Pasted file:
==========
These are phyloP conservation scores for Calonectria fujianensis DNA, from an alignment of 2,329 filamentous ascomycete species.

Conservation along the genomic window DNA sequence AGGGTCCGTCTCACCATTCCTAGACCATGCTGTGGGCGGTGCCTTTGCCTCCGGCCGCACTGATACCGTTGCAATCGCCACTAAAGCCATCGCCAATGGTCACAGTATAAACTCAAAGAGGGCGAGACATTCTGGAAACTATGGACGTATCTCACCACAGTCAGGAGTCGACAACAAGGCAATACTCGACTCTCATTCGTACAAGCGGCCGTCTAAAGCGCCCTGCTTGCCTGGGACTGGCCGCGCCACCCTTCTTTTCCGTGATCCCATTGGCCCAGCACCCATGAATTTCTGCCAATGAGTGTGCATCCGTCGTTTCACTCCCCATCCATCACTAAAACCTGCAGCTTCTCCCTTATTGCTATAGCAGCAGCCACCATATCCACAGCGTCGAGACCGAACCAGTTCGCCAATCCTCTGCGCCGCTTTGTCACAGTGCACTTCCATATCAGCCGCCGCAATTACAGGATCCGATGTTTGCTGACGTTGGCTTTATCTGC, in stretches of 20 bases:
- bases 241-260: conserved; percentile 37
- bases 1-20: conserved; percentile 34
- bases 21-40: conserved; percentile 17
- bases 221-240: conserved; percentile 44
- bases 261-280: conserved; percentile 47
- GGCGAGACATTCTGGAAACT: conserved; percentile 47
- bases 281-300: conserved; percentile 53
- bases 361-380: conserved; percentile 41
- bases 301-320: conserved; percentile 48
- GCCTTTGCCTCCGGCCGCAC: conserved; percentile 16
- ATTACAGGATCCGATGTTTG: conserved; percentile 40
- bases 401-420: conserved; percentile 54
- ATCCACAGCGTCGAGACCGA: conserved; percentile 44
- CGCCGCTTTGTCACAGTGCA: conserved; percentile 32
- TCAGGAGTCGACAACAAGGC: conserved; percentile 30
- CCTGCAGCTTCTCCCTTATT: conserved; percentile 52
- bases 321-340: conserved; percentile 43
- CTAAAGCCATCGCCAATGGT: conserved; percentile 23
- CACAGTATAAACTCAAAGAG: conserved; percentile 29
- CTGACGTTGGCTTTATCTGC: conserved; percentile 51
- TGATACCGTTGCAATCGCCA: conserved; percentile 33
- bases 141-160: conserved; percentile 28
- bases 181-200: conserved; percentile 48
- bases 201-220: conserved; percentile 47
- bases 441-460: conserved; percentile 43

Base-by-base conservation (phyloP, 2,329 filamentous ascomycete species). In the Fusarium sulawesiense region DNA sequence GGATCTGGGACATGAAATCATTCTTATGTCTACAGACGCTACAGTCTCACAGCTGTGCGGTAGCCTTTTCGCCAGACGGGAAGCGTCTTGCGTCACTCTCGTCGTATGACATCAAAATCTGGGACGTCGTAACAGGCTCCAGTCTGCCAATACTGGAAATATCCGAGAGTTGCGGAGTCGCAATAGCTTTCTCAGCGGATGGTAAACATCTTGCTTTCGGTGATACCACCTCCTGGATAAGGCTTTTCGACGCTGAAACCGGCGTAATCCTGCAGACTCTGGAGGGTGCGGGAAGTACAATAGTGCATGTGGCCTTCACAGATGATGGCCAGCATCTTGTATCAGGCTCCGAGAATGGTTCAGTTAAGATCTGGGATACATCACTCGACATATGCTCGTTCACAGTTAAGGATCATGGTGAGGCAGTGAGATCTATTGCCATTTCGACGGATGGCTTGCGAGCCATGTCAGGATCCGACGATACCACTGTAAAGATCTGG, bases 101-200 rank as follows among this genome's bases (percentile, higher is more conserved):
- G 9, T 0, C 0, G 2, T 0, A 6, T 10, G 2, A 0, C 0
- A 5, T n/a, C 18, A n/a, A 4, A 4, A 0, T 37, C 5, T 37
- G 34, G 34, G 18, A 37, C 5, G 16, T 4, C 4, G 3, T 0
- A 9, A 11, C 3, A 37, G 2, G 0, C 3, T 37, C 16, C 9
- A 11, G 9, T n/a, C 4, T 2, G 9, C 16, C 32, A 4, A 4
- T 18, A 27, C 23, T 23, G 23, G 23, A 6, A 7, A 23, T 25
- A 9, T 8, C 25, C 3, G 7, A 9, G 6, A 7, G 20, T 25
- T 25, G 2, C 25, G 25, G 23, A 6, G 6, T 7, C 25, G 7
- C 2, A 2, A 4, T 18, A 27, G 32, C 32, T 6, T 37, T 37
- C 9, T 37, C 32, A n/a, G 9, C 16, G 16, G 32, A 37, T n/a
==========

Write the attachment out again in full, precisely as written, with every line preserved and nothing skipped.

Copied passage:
These are phyloP conservation scores for Calonectria fujianensis DNA, from an alignment of 2,329 filamentous ascomycete species.

Conservation along the genomic window DNA sequence AGGGTCCGTCTCACCATTCCTAGACCATGCTGTGGGCGGTGCCTTTGCCTCCGGCCGCACTGATACCGTTGCAATCGCCACTAAAGCCATCGCCAATGGTCACAGTATAAACTCAAAGAGGGCGAGACATTCTGGAAACTATGGACGTATCTCACCACAGTCAGGAGTCGACAACAAGGCAATACTCGACTCTCATTCGTACAAGCGGCCGTCTAAAGCGCCCTGCTTGCCTGGGACTGGCCGCGCCACCCTTCTTTTCCGTGATCCCATTGGCCCAGCACCCATGAATTTCTGCCAATGAGTGTGCATCCGTCGTTTCACTCCCCATCCATCACTAAAACCTGCAGCTTCTCCCTTATTGCTATAGCAGCAGCCACCATATCCACAGCGTCGAGACCGAACCAGTTCGCCAATCCTCTGCGCCGCTTTGTCACAGTGCACTTCCATATCAGCCGCCGCAATTACAGGATCCGATGTTTGCTGACGTTGGCTTTATCTGC, in stretches of 20 bases:
- bases 241-260: conserved; percentile 37
- bases 1-20: conserved; percentile 34
- bases 21-40: conserved; percentile 17
- bases 221-240: conserved; percentile 44
- bases 261-280: conserved; percentile 47
- GGCGAGACATTCTGGAAACT: conserved; percentile 47
- bases 281-300: conserved; percentile 53
- bases 361-380: conserved; percentile 41
- bases 301-320: conserved; percentile 48
- GCCTTTGCCTCCGGCCGCAC: conserved; percentile 16
- ATTACAGGATCCGATGTTTG: conserved; percentile 40
- bases 401-420: conserved; percentile 54
- ATCCACAGCGTCGAGACCGA: conserved; percentile 44
- CGCCGCTTTGTCACAGTGCA: conserved; percentile 32
- TCAGGAGTCGACAACAAGGC: conserved; percentile 30
- CCTGCAGCTTCTCCCTTATT: conserved; percentile 52
- bases 321-340: conserved; percentile 43
- CTAAAGCCATCGCCAATGGT: conserved; percentile 23
- CACAGTATAAACTCAAAGAG: conserved; percentile 29
- CTGACGTTGGCTTTATCTGC: conserved; percentile 51
- TGATACCGTTGCAATCGCCA: conserved; percentile 33
- bases 141-160: conserved; percentile 28
- bases 181-200: conserved; percentile 48
- bases 201-220: conserved; percentile 47
- bases 441-460: conserved; percentile 43

Base-by-base conservation (phyloP, 2,329 filamentous ascomycete species). In the Fusarium sulawesiense region DNA sequence GGATCTGGGACATGAAATCATTCTTATGTCTACAGACGCTACAGTCTCACAGCTGTGCGGTAGCCTTTTCGCCAGACGGGAAGCGTCTTGCGTCACTCTCGTCGTATGACATCAAAATCTGGGACGTCGTAACAGGCTCCAGTCTGCCAATACTGGAAATATCCGAGAGTTGCGGAGTCGCAATAGCTTTCTCAGCGGATGGTAAACATCTTGCTTTCGGTGATACCACCTCCTGGATAAGGCTTTTCGACGCTGAAACCGGCGTAATCCTGCAGACTCTGGAGGGTGCGGGAAGTACAATAGTGCATGTGGCCTTCACAGATGATGGCCAGCATCTTGTATCAGGCTCCGAGAATGGTTCAGTTAAGATCTGGGATACATCACTCGACATATGCTCGTTCACAGTTAAGGATCATGGTGAGGCAGTGAGATCTATTGCCATTTCGACGGATGGCTTGCGAGCCATGTCAGGATCCGACGATACCACTGTAAAGATCTGG, bases 101-200 rank as follows among this genome's bases (percentile, higher is more conserved):
- G 9, T 0, C 0, G 2, T 0, A 6, T 10, G 2, A 0, C 0
- A 5, T n/a, C 18, A n/a, A 4, A 4, A 0, T 37, C 5, T 37
- G 34, G 34, G 18, A 37, C 5, G 16, T 4, C 4, G 3, T 0
- A 9, A 11, C 3, A 37, G 2, G 0, C 3, T 37, C 16, C 9
- A 11, G 9, T n/a, C 4, T 2, G 9, C 16, C 32, A 4, A 4
- T 18, A 27, C 23, T 23, G 23, G 23, A 6, A 7, A 23, T 25
- A 9, T 8, C 25, C 3, G 7, A 9, G 6, A 7, G 20, T 25
- T 25, G 2, C 25, G 25, G 23, A 6, G 6, T 7, C 25, G 7
- C 2, A 2, A 4, T 18, A 27, G 32, C 32, T 6, T 37, T 37
- C 9, T 37, C 32, A n/a, G 9, C 16, G 16, G 32, A 37, T n/a